There is a strong case for organisations to divest from fossil fuels on financial as well as moral grounds.
As the concepts of climate risk, the ‘carbon bubble’ and ‘stranded assets’ become more widely understood and fossil-free funds can be shown to outperform more conventional ones, the link between fossil fuel investments and financial returns is being broken.
This infographic lays out the key arguments. For detailed information on financial arguments, check out the sections below.
- Pioneering work by the Carbon Tracker Initiative in their ‘Unburnable Carbon’ report identified that proven fossil fuel reserves (2,795 gigatons of CO2) exceed the total carbon budget we are able to burn (565 gigatons) by a factor of 5.
- Because these ‘proven’ reserves have been factored into the share price of the fossil fuel companies already, this represents a serious overvaluing of these companies’ share prices.
- These 80% of ‘unburnable’ fossil fuel reserves run a high risk of becoming a ‘stranded’ or worthless asset and a poor investment.
- The size of this ‘Carbon Bubble’ has been estimated at $27tr.
- While climate legislation that limits fossil fuel extraction is a considerable driver for stranding these assets (which is why the fossil fuel industry is lobbying so hard against climate legislation), there are economic and physical as well as regulatory factors.
- These include the falling price of oil against the increasing cost of extraction through more extreme environments or extraction techniques and the rise and rise of renewable energy.
- A report by Carbon Tracker in May 2014 showed that, over the next decade, oil companies could invest $1.1tr in projects that require market oil prices of $95/bbl or more to earn a decent return.
- The coal industry is understood to be in terminal decline, with US coal industry losing 76% of its value in the last 5 years.
- The gas industry is also increasingly under criticism, despite often being framed as the ‘safest’ of the fossil fuels. This new report from Carbon Tracker shows that gas isn’t as safe a financial bet as has been assumed.
- A recent report by Chatham House has also highlighted the high levels of uncertainty in oil investments due to the unknown potential impacts of changing demand and legislation to address climate change.
- While historically fossil fuel investments have been highly profitable and considered a safe bet, there is now a significant body of evidence that fossil-free funds are performing much better.
- ‘The data does not support the skeptics’ view that screening negatively affects an index tracking portfolio’s return.’ – Aperio Group
- An S&P Capital IQ study which compared the performance of equities over the last 10 years concluded that a fossil-free fund would have significantly outperformed fossil-fuel invested funds.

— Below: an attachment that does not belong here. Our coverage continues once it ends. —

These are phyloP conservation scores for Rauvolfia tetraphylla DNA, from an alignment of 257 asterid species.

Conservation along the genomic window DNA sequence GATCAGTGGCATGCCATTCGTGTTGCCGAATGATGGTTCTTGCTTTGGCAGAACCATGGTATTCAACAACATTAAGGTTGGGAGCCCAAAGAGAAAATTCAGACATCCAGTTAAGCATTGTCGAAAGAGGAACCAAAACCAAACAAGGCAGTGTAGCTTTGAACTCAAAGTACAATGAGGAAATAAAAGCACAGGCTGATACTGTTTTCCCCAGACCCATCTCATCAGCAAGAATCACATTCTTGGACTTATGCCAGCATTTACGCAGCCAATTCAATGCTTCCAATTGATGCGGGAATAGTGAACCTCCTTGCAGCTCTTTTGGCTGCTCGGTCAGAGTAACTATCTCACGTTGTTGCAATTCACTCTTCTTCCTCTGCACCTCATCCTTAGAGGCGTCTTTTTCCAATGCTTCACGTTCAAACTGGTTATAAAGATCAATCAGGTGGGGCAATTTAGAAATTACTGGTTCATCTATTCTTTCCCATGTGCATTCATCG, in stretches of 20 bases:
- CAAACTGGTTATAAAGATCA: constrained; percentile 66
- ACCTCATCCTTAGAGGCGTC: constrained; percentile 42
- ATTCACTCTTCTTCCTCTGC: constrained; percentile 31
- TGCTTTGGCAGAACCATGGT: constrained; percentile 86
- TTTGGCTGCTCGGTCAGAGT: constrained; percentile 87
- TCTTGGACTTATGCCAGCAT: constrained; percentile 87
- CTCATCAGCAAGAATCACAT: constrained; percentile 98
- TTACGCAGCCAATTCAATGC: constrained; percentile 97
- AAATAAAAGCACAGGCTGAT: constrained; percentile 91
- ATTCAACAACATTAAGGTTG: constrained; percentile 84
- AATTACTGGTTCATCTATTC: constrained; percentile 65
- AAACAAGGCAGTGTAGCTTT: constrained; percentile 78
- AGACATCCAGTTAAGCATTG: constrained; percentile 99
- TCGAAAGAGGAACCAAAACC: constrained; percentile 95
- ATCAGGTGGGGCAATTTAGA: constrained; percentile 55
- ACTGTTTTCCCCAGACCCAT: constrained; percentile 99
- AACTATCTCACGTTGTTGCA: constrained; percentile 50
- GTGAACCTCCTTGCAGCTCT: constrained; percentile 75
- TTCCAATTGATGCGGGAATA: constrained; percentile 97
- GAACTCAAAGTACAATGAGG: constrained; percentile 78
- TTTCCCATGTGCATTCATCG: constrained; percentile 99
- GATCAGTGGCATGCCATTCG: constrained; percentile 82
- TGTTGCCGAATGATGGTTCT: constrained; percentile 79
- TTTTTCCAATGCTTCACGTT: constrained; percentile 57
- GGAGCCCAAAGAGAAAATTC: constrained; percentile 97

- MSCI, who run global indices used by 6000 pension and hedge funds, found that investors who divested from fossil-fuel equities would have earned an average return of 13% a year since 2010, compared to the 11.8%-a-year return earned by “conventional investors.”
- Established financial institutions like the Bank of England, the European Central Bank, HSBC and Bloomberg recognise the financial threat of the ‘carbon bubble’
- The Bank of England is currently investigating the risk to the economy of the Carbon Bubble ‘bursting’ and senior figures from the Bank have commented:
- Mark Carney, Governor of the Bank of England said: the “vast majority of reserves are unburnable” and defended the Bank’s position taking the issue seriously.
- Paul Fisher, Deputy Head of the Prudential Regulation Authority at the Bank of England said: “As the world increasingly limits carbon emissions, and moves to alternative energy sources, investments in fossil fuels – a growing financial market in recent decades – may take a huge hit.”
- Following the Bank of England’s lead, G20 leaders are now undertaking similar analysis across their countries.
- In December 2013, Bloomberg released a new Carbon Risk Evaluation Tool, and the FTSE Group together with the major investment management firm, Blackrock, launched a fossil-free stock index.
- Asset Managers such as Storebrand have cited the financial arguments for taking a long term view on exiting from pure coal and oil sands and a number of Pensions Funds including the Norwegian Government Pension Fund have commissioned reviews on fossil fuel / climate risk.
- The development of a fossil-free index between Blackrock and the FTSE Group prompted Kevin Bourne, FTSE managing director to say: “This is one of the fastest-moving debates I think I’ve seen in my 30 years in markets.”
- An increasing number of reports, such as Beyond Fossil Fuels: The Investment Case for Fossil Fuel Divestment by Impax Asset Management, are being produced to support the financial case
For guidance on deploying these arguments with decision-makers, check out this handy guide to common misconceptions about divestment.